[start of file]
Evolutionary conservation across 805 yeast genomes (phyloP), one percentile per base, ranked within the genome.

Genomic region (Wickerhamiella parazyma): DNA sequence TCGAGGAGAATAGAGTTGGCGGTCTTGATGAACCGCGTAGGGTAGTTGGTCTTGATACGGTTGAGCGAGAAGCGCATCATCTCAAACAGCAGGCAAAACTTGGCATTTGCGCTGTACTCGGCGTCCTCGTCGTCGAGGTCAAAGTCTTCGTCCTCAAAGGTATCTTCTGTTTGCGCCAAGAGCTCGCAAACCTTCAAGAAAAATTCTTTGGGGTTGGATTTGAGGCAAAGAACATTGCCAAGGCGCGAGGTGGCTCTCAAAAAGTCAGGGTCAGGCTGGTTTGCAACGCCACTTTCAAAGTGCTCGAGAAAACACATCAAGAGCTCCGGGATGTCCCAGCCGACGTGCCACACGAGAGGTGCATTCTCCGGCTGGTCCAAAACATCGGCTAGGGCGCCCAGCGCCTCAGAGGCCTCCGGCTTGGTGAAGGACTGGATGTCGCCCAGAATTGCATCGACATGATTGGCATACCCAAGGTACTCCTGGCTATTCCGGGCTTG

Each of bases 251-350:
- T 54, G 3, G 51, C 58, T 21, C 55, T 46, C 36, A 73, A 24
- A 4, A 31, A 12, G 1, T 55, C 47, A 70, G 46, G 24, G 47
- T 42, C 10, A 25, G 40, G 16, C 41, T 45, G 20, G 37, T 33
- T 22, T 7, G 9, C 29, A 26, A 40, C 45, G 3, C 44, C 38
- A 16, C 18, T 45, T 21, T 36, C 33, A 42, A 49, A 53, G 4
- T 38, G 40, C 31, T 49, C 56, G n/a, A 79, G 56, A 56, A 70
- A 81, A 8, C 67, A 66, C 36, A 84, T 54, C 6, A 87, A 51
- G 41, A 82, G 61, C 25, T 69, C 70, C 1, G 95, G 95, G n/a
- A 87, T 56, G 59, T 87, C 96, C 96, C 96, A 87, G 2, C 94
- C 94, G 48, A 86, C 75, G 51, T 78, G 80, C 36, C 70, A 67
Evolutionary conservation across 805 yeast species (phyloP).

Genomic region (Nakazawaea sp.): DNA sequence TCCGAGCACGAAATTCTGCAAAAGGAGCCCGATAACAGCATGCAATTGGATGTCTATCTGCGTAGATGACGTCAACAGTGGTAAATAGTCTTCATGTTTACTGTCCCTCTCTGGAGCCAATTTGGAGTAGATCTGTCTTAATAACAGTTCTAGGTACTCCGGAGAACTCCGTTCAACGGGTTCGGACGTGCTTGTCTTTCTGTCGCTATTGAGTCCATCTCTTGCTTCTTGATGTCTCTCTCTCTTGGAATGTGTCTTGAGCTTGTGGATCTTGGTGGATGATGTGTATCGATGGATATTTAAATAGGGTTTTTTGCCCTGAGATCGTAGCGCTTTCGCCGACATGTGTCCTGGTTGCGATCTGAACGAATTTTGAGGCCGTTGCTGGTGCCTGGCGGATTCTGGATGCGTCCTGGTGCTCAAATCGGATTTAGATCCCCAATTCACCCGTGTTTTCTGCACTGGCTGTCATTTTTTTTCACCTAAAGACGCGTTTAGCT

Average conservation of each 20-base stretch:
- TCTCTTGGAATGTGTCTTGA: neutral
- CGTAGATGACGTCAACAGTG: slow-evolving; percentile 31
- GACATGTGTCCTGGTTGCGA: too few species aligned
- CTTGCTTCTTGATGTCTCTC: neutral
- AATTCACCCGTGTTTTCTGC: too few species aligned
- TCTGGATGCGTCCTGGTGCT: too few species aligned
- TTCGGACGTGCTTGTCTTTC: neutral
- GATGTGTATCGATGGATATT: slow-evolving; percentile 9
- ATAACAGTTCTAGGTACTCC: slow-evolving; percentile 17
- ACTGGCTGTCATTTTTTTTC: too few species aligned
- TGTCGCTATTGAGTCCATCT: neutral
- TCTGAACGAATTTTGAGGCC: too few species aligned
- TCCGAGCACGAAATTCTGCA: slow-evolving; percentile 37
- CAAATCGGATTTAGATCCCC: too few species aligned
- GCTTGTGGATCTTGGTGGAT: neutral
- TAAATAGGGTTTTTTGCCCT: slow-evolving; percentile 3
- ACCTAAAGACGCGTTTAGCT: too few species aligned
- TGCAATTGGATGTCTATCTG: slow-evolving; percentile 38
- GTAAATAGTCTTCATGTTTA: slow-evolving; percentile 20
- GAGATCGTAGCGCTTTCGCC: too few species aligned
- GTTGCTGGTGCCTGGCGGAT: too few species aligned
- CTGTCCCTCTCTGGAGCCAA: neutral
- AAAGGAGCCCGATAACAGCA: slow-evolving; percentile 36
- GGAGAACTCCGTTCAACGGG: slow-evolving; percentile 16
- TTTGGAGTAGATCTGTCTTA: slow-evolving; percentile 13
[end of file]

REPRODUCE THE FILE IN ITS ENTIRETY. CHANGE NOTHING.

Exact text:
Evolutionary conservation across 805 yeast genomes (phyloP), one percentile per base, ranked within the genome.

Genomic region (Wickerhamiella parazyma): DNA sequence TCGAGGAGAATAGAGTTGGCGGTCTTGATGAACCGCGTAGGGTAGTTGGTCTTGATACGGTTGAGCGAGAAGCGCATCATCTCAAACAGCAGGCAAAACTTGGCATTTGCGCTGTACTCGGCGTCCTCGTCGTCGAGGTCAAAGTCTTCGTCCTCAAAGGTATCTTCTGTTTGCGCCAAGAGCTCGCAAACCTTCAAGAAAAATTCTTTGGGGTTGGATTTGAGGCAAAGAACATTGCCAAGGCGCGAGGTGGCTCTCAAAAAGTCAGGGTCAGGCTGGTTTGCAACGCCACTTTCAAAGTGCTCGAGAAAACACATCAAGAGCTCCGGGATGTCCCAGCCGACGTGCCACACGAGAGGTGCATTCTCCGGCTGGTCCAAAACATCGGCTAGGGCGCCCAGCGCCTCAGAGGCCTCCGGCTTGGTGAAGGACTGGATGTCGCCCAGAATTGCATCGACATGATTGGCATACCCAAGGTACTCCTGGCTATTCCGGGCTTG

Each of bases 251-350:
- T 54, G 3, G 51, C 58, T 21, C 55, T 46, C 36, A 73, A 24
- A 4, A 31, A 12, G 1, T 55, C 47, A 70, G 46, G 24, G 47
- T 42, C 10, A 25, G 40, G 16, C 41, T 45, G 20, G 37, T 33
- T 22, T 7, G 9, C 29, A 26, A 40, C 45, G 3, C 44, C 38
- A 16, C 18, T 45, T 21, T 36, C 33, A 42, A 49, A 53, G 4
- T 38, G 40, C 31, T 49, C 56, G n/a, A 79, G 56, A 56, A 70
- A 81, A 8, C 67, A 66, C 36, A 84, T 54, C 6, A 87, A 51
- G 41, A 82, G 61, C 25, T 69, C 70, C 1, G 95, G 95, G n/a
- A 87, T 56, G 59, T 87, C 96, C 96, C 96, A 87, G 2, C 94
- C 94, G 48, A 86, C 75, G 51, T 78, G 80, C 36, C 70, A 67
Evolutionary conservation across 805 yeast species (phyloP).

Genomic region (Nakazawaea sp.): DNA sequence TCCGAGCACGAAATTCTGCAAAAGGAGCCCGATAACAGCATGCAATTGGATGTCTATCTGCGTAGATGACGTCAACAGTGGTAAATAGTCTTCATGTTTACTGTCCCTCTCTGGAGCCAATTTGGAGTAGATCTGTCTTAATAACAGTTCTAGGTACTCCGGAGAACTCCGTTCAACGGGTTCGGACGTGCTTGTCTTTCTGTCGCTATTGAGTCCATCTCTTGCTTCTTGATGTCTCTCTCTCTTGGAATGTGTCTTGAGCTTGTGGATCTTGGTGGATGATGTGTATCGATGGATATTTAAATAGGGTTTTTTGCCCTGAGATCGTAGCGCTTTCGCCGACATGTGTCCTGGTTGCGATCTGAACGAATTTTGAGGCCGTTGCTGGTGCCTGGCGGATTCTGGATGCGTCCTGGTGCTCAAATCGGATTTAGATCCCCAATTCACCCGTGTTTTCTGCACTGGCTGTCATTTTTTTTCACCTAAAGACGCGTTTAGCT

Average conservation of each 20-base stretch:
- TCTCTTGGAATGTGTCTTGA: neutral
- CGTAGATGACGTCAACAGTG: slow-evolving; percentile 31
- GACATGTGTCCTGGTTGCGA: too few species aligned
- CTTGCTTCTTGATGTCTCTC: neutral
- AATTCACCCGTGTTTTCTGC: too few species aligned
- TCTGGATGCGTCCTGGTGCT: too few species aligned
- TTCGGACGTGCTTGTCTTTC: neutral
- GATGTGTATCGATGGATATT: slow-evolving; percentile 9
- ATAACAGTTCTAGGTACTCC: slow-evolving; percentile 17
- ACTGGCTGTCATTTTTTTTC: too few species aligned
- TGTCGCTATTGAGTCCATCT: neutral
- TCTGAACGAATTTTGAGGCC: too few species aligned
- TCCGAGCACGAAATTCTGCA: slow-evolving; percentile 37
- CAAATCGGATTTAGATCCCC: too few species aligned
- GCTTGTGGATCTTGGTGGAT: neutral
- TAAATAGGGTTTTTTGCCCT: slow-evolving; percentile 3
- ACCTAAAGACGCGTTTAGCT: too few species aligned
- TGCAATTGGATGTCTATCTG: slow-evolving; percentile 38
- GTAAATAGTCTTCATGTTTA: slow-evolving; percentile 20
- GAGATCGTAGCGCTTTCGCC: too few species aligned
- GTTGCTGGTGCCTGGCGGAT: too few species aligned
- CTGTCCCTCTCTGGAGCCAA: neutral
- AAAGGAGCCCGATAACAGCA: slow-evolving; percentile 36
- GGAGAACTCCGTTCAACGGG: slow-evolving; percentile 16
- TTTGGAGTAGATCTGTCTTA: slow-evolving; percentile 13